House grants tuition relief in University funding proposal

The University was recommended funding to offset tuition increases.

Cali Owings

For in-state students at the University of Minnesota, tuition relief may be coming.

The House Higher Education Finance and Policy Committee recommended $42.6 million for the University to freeze undergraduate resident tuition for the next two years.

The committee’s recommendation for tuition relief mirrors those from Gov. Mark Dayton and the Senate higher education committee, but the House committee allocated about $19 million less to the University overall.

The University had requested that amount for MnDRIVE, which would focus on research critical to Minnesota industry and business.

The governor and Senate allocated $36 million to the University for the initiative.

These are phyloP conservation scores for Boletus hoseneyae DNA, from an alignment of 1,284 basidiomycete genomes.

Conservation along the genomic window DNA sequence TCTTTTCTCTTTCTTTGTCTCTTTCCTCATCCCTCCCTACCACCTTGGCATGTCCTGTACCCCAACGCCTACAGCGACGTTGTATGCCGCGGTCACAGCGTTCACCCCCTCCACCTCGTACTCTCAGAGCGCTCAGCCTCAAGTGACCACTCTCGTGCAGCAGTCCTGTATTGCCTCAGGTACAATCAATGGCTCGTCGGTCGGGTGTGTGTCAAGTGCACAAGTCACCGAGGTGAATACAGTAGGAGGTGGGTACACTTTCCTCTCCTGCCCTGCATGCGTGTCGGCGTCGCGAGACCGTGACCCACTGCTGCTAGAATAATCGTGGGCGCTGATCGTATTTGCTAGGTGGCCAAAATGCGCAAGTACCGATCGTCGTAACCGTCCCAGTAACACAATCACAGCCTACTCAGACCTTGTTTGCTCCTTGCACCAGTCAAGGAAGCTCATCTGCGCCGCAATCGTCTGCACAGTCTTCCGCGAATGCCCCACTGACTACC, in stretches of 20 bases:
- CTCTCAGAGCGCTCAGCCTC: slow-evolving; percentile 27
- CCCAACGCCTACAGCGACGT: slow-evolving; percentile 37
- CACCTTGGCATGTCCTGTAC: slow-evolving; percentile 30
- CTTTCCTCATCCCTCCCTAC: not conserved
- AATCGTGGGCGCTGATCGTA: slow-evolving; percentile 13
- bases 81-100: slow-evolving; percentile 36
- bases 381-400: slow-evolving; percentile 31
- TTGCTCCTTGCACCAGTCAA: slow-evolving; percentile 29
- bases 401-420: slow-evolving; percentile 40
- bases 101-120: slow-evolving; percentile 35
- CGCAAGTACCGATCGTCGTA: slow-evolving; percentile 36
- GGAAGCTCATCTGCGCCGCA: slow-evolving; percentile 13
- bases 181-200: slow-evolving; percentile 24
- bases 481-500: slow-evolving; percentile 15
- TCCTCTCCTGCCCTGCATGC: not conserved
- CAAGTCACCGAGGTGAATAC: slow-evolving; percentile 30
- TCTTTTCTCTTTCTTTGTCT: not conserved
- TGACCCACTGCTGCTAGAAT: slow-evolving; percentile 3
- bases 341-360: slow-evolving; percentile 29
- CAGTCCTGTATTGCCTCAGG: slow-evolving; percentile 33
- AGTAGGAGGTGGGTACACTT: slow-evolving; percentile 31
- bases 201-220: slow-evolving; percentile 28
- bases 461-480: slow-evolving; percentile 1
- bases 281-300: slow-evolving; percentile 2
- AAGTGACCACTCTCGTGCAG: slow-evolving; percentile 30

The House also recommended only about $11 million more to the state grant program. Dayton and the Senate recommended an $80 million increase.

Rep. Gene Pelowski, DFL-Winona, who chairs the House committee, said the tuition relief component will help students pay for school.

“This will be the first time where students can honestly say ‘I won’t have to pay more for tuition, and I won’t have to borrow,’” he said.

The Senate will officially appropriate funds to the University on Tuesday.

Dayton released a bonding proposal Monday that allocated roughly $70 million to the University.

While his proposal would fund the University’s request for nearly $57 million to renovate the Tate Laboratory of Physics, it provides only about $15 million for upkeep of campus buildings and facilities — $110 million less than the school’s request.

The House Capital Investment Committee will release a bonding proposal Tuesday. The Senate has not yet set a date